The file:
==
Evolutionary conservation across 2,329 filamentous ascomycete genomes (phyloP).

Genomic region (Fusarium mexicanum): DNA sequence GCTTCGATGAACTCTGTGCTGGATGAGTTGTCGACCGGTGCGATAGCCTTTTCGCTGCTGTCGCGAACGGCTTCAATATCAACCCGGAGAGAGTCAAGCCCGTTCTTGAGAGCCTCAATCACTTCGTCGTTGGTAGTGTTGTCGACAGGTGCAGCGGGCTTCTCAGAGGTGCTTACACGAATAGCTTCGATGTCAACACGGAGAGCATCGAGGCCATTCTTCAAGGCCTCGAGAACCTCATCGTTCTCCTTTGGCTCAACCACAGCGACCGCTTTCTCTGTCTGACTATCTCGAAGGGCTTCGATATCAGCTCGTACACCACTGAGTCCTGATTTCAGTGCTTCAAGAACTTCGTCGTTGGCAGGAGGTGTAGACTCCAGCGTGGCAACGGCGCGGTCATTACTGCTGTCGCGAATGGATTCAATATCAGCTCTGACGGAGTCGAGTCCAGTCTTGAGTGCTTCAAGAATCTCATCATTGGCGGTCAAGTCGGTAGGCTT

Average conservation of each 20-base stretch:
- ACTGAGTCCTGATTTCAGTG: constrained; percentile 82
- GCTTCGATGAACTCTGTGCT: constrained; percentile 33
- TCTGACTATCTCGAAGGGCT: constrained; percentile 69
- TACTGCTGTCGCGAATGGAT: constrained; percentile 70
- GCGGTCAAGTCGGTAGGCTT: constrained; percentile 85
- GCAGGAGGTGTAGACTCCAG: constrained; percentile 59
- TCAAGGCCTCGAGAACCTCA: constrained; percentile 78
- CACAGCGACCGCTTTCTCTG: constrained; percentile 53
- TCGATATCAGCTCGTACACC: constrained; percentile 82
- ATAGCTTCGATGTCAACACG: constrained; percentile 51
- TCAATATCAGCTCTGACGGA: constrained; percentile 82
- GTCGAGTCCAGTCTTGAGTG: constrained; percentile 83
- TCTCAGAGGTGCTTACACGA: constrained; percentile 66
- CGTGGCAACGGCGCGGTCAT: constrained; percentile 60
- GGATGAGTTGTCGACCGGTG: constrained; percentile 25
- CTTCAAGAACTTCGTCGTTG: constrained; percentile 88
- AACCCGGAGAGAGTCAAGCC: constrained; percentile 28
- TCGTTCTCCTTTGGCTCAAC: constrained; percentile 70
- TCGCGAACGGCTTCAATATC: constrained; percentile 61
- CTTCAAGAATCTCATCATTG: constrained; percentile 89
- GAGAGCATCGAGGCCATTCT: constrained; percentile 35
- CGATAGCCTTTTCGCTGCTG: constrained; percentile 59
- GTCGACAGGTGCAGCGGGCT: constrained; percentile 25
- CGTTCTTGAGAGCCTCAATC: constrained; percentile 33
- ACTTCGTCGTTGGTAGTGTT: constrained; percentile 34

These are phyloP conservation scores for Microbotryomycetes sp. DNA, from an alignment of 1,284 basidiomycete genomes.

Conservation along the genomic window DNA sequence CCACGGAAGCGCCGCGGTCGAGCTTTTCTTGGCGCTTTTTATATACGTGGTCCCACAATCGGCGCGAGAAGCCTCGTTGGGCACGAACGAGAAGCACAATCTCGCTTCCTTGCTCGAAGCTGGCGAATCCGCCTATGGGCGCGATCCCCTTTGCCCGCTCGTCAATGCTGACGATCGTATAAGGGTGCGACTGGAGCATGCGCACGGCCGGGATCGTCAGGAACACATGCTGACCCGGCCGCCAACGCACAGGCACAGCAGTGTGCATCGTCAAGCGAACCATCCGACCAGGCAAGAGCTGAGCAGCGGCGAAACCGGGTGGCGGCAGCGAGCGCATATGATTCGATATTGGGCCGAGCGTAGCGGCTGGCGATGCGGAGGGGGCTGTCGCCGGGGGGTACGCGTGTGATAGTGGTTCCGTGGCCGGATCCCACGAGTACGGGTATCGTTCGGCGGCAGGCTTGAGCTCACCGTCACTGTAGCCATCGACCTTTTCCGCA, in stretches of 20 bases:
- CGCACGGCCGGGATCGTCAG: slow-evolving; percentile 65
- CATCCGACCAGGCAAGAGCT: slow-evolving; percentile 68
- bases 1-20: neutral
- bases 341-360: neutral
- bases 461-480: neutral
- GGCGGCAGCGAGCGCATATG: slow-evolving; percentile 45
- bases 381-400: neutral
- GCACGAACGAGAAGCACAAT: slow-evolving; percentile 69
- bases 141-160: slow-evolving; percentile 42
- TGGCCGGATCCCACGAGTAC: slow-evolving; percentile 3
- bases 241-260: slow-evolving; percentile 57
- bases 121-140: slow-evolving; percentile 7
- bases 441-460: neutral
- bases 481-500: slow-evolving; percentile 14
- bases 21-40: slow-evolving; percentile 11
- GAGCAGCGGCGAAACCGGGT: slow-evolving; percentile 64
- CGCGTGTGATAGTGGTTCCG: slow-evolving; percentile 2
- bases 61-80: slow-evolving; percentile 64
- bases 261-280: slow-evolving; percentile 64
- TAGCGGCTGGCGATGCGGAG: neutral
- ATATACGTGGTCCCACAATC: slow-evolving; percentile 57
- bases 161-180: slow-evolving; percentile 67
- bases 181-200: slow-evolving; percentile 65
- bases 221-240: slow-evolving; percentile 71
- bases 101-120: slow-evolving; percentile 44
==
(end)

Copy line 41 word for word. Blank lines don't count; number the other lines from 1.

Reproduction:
- bases 241-260: slow-evolving; percentile 57